News 12 First at Five / Wednesday, May 16, 2012
AUGUSTA, Ga. -- Glenn Hills High School Senior Fantashia Tate pulls out a picture of her 1-year-old girl, smiling as any proud mom would.
She shakes her head, "It's been ... A bumpy road."
A bumpy road, she says, as a teen mom. Having a baby at 16 meant growing up fast and getting up at all hours.
"I used to be late coming to school, I was failing all my classes. But now I'm good. I had to take PLATO to catch up and everything," she said.
PLATO is a program that helps students retake courses online if they're failing or missed too much class.
Glenn Hills School Counselor Crecia Evans says that's one of many programs they are using to increase graduation rates.
"There's also the PIV program that allows parents to monitor grades online," she explained. "And the 21st Century Community Partnership for after-school tutorials."
The school also hosts after-school workshops to help students pass Georgia High School Graduation tests.
"Many of our teachers are here until six or seven o'clock at night working with students who are in need of academic support and enrichment," Evans said.
She says those extra hours help students both academically and socially.
Richmond County school officials say the programs they are implementing across the county are contributing to a dramatic increase in graduation rates. Four years ago, 63.8 percent of seniors in Richmond County earned a diploma. Now it's more than 80 percent.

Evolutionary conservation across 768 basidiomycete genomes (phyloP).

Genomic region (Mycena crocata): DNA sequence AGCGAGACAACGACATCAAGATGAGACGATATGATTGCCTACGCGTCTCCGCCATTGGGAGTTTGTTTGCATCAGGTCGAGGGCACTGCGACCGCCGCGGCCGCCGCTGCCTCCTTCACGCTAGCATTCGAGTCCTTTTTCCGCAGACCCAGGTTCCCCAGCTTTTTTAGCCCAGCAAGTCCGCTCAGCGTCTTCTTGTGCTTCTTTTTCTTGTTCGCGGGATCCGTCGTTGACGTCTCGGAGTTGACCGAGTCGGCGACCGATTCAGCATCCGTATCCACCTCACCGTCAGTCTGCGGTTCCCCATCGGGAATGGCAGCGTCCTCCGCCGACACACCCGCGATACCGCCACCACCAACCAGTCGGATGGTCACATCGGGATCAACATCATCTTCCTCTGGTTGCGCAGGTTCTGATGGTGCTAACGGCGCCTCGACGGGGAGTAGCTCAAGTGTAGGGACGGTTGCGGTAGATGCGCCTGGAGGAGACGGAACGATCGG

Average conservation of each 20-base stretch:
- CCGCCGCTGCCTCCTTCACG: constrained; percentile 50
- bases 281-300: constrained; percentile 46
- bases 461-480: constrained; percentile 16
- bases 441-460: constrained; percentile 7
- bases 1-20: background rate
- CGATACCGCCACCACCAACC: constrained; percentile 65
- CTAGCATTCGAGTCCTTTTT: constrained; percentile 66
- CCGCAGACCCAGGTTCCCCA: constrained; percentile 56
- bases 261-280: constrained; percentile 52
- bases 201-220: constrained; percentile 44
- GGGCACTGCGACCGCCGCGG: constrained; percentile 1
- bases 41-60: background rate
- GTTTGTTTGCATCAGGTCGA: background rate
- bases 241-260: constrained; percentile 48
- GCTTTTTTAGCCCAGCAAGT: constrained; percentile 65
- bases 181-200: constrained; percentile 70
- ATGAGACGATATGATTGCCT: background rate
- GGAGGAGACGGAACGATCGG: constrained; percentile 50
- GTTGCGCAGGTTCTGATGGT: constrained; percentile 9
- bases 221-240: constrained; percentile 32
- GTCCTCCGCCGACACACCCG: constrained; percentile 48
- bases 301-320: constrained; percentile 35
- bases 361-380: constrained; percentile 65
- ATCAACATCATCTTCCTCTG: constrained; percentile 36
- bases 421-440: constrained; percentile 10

"Our ultimate goal is to get them in and out in four years with a diploma," Evans said.
While Evans focuses on academic success, her partner Dr. Gale Bell works on "social emotional learning." Bell is a dropout prevention specialist.
"Usually in education, the focus has always been rigor, relevance. And one 'R' has been missing," Bell said. "That is relationships. Research has shown over and over: Social emotional learning is intertwined with academic success."
The entire intervention team, including Bell and Evans, works to pinpoint why students are not doing well at school and help them get back on track.
"I tell the teachers the students don't care how much you know. They want to know how much you care."
Tate knows does know her counselors care and says their compassion is partly why she is graduating on time. She laughs and admits she really is proud of herself for making it down that bumpy road.
"I had to show my baby how good it was to graduate so she could be on the right path when she grows up," Tate said.
Counselors have already targeted some sophomores and juniors for summer classes and workshops to make sure they are encouraged to come back to school next year.
Columbia County Schools are also reporting a higher number of graduating seniors. The numbers show 81.4 percent four years ago and almost 85 percent now.
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